Extended Relief for Required Minimum Distributions in 2024 

May, 2024 - Douglas L. Tang, Jessica S. Carter, JoAnn Kim

Five years ago, the Setting Every Community Up for Retirement Enhancement Act of 2019 (the “SECURE Act”) made several significant changes to certain distributions required pursuant to Internal Revenue Code (“Code”) Section 401(a)(9) (“Required Minimum Distributions” or “RMDs”).  The changes related to the RMD ‘10-Year Rule’ (summarized in greater detail below) have proven to be particularly difficult to interpret.  Although these RMD rules became effective with respect to the plan accounts of participants who died after December 31, 2019, so far, the Internal Revenue Service has released only proposed regulations and a series of Notices alleviating some of the consequences associated with misapplication of certain of these changes.  The latest IRS Notice, Notice 2024-35, which was released on April 16, 2024, extends the prior relief from excise tax penalties and plan disqualification for certain missed RMDs through 2024.

401(a)(9)(H) 10-Year Rule

A detailed analysis of the 10-Year Rule is beyond the scope of this alert, but for context, prior to the SECURE Act, if a participant died before RMDs had begun to be taken from a defined contribution plan account, generally speaking, the interest in that account would be required to be distributed either (i) within five years after the employee’s death (the ‘5-Year Rule’), or (ii) over the life expectancy of the designated beneficiary beginning no later than one year from the death of the participant. (Note that there were exceptions if the designated beneficiary was the participant’s spouse.)  Different rules applied if a participant died after distributions had begun to be taken from the defined contribution plan.

The SECURE Act revised the 5-Year Rule to generally provide that if a participant in a defined contribution plan has a designated beneficiary, the period under the 5-Year Rule is increased to 10 years (the ‘10-Year Rule’), and the 10-Year Rule applies whether or not RMDs had begun prior to the employee’s death.  The SECURE Act also generally limited the option of having the distributions paid over the beneficiary’s lifetime to ‘eligible designated beneficiaries’ (as that term is defined in the SECURE Act).[1] 


The IRS issued proposed regulations regarding these changes in February of 2022 (the “Proposed Regulations”), and subsequently released Notice 2022-53, which provided relief for defined contribution plans that did not make Specified RMDs in 2021 and 2022. Notice 2022-53 also waived excise taxes for individuals who did not take a Specified RMD in 2021 or 2022.  This relief was extended by Notice 2023-54 to include non-payment of Specified RMDs with respect to 2023 and has now been further extended by Notice 2024-35 to include Specified RMDs which were not made in 2024.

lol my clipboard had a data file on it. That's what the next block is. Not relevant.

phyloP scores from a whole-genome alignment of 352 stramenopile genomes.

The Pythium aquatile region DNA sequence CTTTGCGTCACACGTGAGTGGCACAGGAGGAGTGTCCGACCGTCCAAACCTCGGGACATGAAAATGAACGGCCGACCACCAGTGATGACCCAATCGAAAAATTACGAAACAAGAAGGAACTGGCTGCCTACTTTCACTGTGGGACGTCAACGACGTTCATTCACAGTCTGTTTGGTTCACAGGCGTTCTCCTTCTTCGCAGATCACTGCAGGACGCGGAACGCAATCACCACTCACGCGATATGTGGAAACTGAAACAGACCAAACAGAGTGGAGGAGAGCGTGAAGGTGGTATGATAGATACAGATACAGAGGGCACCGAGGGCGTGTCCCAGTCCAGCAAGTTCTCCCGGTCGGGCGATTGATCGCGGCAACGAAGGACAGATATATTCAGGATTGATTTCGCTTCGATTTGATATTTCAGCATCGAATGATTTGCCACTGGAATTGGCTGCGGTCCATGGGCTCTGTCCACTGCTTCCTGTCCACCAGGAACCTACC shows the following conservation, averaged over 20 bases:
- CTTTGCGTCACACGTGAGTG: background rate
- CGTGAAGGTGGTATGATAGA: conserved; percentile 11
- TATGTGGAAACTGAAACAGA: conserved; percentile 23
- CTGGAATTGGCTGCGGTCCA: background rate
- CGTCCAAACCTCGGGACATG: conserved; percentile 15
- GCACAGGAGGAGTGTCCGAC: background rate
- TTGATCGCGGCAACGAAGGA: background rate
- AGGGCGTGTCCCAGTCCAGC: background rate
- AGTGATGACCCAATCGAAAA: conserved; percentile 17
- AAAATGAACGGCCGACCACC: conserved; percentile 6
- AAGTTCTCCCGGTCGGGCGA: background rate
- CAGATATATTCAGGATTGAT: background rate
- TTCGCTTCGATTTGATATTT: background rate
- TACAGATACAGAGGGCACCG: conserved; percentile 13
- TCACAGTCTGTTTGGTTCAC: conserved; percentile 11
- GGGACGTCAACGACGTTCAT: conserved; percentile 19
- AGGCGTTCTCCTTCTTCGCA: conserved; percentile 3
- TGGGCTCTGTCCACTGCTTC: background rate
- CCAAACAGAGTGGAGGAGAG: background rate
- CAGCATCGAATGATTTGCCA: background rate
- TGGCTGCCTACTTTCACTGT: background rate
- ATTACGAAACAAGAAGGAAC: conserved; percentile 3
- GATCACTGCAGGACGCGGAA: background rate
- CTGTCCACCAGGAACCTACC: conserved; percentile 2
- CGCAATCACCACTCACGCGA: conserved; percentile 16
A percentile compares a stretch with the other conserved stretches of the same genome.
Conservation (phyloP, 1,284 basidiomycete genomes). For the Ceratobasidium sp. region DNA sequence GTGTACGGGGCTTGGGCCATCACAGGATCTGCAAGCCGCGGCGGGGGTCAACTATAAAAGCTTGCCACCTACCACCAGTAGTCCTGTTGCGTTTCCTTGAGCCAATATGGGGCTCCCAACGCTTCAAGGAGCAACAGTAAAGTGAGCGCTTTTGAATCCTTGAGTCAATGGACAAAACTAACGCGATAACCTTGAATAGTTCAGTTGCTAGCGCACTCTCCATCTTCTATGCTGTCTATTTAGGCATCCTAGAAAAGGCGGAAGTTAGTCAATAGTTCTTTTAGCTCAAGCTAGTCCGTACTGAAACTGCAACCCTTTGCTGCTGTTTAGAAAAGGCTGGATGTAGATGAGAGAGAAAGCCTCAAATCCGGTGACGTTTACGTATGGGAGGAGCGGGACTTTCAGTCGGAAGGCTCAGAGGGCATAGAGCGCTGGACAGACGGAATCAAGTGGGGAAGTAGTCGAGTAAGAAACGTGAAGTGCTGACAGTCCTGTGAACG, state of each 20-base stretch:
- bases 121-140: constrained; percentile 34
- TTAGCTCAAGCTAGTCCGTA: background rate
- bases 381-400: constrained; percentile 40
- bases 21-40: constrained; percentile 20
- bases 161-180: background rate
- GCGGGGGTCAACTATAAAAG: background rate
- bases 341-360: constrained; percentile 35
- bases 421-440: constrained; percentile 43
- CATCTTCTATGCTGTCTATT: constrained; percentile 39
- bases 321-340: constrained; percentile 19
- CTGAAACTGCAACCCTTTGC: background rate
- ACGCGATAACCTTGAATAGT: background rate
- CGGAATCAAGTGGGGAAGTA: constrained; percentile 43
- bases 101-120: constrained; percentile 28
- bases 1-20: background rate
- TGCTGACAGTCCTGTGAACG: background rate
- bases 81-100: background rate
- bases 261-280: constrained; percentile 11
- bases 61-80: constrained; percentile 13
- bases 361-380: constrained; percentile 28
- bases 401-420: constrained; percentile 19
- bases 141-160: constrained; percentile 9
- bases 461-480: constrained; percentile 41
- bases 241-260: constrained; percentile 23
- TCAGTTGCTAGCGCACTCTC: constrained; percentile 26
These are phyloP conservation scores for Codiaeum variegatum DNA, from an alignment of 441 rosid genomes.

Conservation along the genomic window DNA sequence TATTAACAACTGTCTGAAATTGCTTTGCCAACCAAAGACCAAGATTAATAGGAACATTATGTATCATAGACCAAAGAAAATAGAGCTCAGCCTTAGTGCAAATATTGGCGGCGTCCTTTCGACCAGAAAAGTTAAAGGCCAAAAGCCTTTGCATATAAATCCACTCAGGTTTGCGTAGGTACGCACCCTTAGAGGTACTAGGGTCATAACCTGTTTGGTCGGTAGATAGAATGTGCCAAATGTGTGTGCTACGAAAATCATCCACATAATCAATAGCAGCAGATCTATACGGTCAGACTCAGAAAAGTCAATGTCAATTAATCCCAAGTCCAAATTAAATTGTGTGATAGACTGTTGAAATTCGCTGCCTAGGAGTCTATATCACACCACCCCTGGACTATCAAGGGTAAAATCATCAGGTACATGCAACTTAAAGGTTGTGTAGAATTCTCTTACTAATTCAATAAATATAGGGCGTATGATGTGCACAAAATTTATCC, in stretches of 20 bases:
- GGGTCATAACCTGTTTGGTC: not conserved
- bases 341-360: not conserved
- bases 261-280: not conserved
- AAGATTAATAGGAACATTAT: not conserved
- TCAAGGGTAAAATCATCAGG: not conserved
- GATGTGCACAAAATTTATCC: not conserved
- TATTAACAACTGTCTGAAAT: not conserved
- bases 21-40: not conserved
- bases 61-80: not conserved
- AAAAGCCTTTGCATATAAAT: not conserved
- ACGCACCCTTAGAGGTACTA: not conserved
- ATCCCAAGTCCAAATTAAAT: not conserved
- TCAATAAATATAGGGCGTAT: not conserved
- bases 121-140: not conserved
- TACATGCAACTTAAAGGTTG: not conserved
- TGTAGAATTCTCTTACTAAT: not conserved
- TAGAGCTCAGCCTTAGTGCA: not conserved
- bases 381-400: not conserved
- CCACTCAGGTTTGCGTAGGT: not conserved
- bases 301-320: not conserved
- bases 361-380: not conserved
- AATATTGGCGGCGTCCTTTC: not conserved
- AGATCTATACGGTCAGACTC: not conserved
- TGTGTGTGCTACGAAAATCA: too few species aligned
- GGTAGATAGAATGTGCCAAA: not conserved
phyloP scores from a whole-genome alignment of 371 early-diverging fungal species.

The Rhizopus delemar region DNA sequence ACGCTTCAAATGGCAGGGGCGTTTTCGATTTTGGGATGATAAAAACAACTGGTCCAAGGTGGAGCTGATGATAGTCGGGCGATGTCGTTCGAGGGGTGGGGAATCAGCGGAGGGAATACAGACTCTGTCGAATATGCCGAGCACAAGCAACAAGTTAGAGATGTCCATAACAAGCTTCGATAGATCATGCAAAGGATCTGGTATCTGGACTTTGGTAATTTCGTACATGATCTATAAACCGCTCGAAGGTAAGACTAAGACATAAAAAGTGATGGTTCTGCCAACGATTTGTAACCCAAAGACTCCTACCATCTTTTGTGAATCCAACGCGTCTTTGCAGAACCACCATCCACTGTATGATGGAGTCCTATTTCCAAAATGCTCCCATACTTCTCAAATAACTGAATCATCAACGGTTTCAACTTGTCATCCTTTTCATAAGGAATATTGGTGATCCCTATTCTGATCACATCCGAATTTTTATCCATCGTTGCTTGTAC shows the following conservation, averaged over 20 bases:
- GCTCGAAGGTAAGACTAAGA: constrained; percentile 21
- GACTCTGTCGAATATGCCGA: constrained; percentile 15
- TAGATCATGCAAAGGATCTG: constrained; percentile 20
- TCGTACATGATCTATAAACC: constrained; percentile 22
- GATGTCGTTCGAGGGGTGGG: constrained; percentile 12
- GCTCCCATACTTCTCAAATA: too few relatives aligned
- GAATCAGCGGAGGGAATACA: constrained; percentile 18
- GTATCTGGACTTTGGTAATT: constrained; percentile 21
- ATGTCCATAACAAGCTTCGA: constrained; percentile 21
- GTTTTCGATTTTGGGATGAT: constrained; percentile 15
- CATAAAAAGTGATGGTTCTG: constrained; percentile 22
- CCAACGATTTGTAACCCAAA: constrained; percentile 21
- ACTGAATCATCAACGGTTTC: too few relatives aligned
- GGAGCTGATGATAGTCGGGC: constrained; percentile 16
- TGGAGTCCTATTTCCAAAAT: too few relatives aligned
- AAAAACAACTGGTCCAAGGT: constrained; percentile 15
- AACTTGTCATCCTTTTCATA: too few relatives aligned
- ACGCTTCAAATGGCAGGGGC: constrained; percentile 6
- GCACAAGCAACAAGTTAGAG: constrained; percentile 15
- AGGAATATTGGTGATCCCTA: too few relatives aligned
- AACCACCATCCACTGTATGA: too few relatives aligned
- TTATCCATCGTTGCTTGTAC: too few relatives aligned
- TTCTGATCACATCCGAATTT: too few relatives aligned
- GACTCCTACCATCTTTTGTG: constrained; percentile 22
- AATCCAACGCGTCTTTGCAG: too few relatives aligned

“Specified RMDs” (as defined in IRS Notice 2024-35) are those RMDs which, pursuant to the Proposed Regulations, would be required to be made from a defined contribution plan subject to Code Section 401(a)(9)(H) for the year in which the employee or designated beneficiary died to (a) a designated beneficiary if (i) the employee died in the years 2020 through 2023 on or after the employee’s required beginning date and (ii) the designated beneficiary is not using the lifetime or life expectancy exception (the “Stretch RMD Exception”), or (b) a beneficiary of an eligible designated beneficiary who died in 2020 through 2023 and who was using the Stretch RMD Exception.


Notably, in addition to extending the excise tax and plan disqualification relief described above through 2024, Notice 2024-35 also clarifies that once the Proposed Regulations are finalized, they are not anticipated to apply to RMDs prior to calendar years starting on or after January 1, 2025.  Although 2025 is only months away, this clarification does provide some comfort that the regulations will not be applied retroactively.  It is anticipated that the IRS will release revised regulations on the SECURE Act 10-Year Rule for RMDs in the near term.


[1] Similar RMD rules apply to individual retirement accounts (IRAs).  A discussion of IRAs is beyond the scope of this alert.


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